Enclosure

Antideficiency Act Reports – Fiscal Year 2018

GAO No.: GAO-ADA-18-04

Agency No.:None Reported

Date Reported to GAO: June 15, 2018

Agency: Department of Commerce (Commerce)

Date(s) of Violation(s): Fiscal Years (FYs) 2009-2012

Account(s): None Reported

Amount Reported: None Reported

Description:  Commerce reported that it violated the Antideficiency Act (ADA) when employees made various purchase card transactions during fiscal years 2009 through 2012.  Commerce reported that the transactions included vendor-provided terms and conditions containing open-ended indemnification provisions that violate the ADA.

Remedial Action Taken:  Commerce reported that it found no evidence that the ADA violations were willfully or knowingly committed. Commerce did not report that any disciplinary action had been taken against the responsible parties involved.  Commerce reported that it worked with the Office of Management and Budget’s Office of Federal Procurement Policy and the Federal Acquisition Regulation (FAR) Council to draft revisions to the FAR to void these provisions as a matter of law starting in 2013.  FAR, 48 C.F.R. §§ 12.216, 52.212-4(u). Additionally, Commerce reported that it has instituted a training program that addresses vendor terms that could cause an Antideficiency Act violation for key personnel across the agency.  Commerce reported that this training was also incorporated in the agency’s required purchase card policy and training curricula.  In addition, Commerce reported that OMB has approved the internal financial management controls used by Commerce.  Commerce did not report that any disciplinary action had been taken against the responsible parties involved.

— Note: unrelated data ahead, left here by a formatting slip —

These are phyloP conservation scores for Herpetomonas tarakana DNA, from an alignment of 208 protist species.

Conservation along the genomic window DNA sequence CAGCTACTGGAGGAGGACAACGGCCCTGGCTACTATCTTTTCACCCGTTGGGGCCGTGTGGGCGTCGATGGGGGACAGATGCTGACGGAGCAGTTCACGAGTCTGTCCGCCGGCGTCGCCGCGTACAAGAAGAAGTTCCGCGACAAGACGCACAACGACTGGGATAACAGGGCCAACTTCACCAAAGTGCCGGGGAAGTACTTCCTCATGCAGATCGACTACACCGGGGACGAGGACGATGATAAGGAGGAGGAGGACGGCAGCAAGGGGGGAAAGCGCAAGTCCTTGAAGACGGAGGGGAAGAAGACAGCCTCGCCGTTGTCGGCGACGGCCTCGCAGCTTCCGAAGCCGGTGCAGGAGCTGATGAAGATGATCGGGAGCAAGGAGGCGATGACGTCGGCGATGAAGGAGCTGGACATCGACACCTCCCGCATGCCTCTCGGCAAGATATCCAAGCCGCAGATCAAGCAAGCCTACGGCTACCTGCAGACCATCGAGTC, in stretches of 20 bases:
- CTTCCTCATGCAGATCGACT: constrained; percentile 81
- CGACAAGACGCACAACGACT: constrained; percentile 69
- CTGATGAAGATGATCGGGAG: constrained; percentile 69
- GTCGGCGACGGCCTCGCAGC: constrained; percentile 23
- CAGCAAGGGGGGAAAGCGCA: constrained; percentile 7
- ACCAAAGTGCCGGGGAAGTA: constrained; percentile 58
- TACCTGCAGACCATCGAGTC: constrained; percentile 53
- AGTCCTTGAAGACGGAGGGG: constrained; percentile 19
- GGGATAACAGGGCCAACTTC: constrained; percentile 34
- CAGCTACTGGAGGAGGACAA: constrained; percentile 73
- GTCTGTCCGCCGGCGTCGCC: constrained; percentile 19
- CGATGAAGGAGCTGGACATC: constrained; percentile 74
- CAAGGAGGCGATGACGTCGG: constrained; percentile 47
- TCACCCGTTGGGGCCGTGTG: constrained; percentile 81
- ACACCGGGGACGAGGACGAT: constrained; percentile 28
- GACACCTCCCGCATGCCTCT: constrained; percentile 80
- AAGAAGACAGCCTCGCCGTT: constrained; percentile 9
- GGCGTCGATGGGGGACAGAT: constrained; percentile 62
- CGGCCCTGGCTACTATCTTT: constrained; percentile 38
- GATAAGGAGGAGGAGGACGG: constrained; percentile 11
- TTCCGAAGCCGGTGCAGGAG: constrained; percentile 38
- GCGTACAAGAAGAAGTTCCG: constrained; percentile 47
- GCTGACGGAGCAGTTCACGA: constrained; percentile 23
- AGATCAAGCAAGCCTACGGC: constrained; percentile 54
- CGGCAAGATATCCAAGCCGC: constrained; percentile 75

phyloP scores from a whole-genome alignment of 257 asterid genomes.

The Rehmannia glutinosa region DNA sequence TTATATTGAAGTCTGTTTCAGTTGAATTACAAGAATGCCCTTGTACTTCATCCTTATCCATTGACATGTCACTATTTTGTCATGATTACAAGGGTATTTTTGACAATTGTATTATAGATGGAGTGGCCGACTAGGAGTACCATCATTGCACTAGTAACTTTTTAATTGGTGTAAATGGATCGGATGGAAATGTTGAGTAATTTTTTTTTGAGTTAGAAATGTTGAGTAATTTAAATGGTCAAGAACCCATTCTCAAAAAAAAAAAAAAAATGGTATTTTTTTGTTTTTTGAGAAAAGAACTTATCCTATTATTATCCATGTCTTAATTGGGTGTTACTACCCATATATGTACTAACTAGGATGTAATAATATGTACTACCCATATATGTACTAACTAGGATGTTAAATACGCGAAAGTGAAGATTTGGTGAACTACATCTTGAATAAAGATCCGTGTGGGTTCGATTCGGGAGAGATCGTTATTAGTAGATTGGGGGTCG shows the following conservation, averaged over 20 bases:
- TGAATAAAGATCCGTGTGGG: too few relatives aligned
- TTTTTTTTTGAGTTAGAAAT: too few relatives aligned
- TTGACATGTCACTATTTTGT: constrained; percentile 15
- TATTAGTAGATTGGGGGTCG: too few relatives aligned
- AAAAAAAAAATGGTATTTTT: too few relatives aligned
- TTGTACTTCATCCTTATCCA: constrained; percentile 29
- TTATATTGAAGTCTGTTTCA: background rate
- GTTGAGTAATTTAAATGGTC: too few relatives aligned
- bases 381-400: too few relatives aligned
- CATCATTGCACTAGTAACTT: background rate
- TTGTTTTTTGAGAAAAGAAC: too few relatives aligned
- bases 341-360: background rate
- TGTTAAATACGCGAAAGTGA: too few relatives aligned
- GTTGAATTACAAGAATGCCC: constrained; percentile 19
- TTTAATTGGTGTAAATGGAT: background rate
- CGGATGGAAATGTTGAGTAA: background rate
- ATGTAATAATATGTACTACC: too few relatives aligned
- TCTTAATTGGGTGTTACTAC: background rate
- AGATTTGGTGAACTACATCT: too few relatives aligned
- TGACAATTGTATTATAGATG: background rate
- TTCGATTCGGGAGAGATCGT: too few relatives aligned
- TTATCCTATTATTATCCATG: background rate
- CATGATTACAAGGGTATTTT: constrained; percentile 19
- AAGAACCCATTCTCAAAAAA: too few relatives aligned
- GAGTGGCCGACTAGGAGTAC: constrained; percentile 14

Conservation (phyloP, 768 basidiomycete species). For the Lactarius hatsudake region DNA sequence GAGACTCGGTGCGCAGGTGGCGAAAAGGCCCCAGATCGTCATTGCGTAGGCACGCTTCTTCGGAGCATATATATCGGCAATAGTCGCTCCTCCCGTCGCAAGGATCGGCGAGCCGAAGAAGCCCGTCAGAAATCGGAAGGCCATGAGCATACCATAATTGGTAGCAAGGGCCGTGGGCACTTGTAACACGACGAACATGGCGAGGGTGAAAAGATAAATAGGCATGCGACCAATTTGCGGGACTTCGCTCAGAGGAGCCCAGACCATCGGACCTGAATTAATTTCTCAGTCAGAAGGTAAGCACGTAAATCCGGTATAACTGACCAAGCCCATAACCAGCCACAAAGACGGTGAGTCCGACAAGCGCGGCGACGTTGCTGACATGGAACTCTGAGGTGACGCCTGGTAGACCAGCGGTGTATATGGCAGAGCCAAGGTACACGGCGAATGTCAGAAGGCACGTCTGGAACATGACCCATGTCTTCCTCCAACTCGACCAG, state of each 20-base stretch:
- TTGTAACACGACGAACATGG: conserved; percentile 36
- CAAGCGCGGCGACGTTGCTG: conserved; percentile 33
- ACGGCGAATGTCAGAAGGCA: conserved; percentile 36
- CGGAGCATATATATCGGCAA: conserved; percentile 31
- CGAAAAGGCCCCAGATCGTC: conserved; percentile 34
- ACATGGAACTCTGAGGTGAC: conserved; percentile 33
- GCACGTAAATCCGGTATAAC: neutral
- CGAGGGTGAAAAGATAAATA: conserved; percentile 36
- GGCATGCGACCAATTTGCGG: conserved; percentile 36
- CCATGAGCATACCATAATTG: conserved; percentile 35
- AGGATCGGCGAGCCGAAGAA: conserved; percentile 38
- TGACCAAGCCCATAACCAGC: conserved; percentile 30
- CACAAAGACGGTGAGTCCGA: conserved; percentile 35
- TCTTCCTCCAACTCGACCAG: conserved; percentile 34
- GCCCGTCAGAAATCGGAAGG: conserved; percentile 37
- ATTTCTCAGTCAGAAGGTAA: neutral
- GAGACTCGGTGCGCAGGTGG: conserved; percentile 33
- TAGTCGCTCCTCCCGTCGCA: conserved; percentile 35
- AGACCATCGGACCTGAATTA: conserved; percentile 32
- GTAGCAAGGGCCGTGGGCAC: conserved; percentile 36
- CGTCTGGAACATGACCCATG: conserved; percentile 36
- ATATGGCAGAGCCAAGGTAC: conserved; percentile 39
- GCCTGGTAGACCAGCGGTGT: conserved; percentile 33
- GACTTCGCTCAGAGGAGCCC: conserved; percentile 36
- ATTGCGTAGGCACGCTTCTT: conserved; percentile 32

Source:  Unaudited information GAO extracted from agency Antideficiency Act reports; for further information about a specific report, please contact the relevant agency.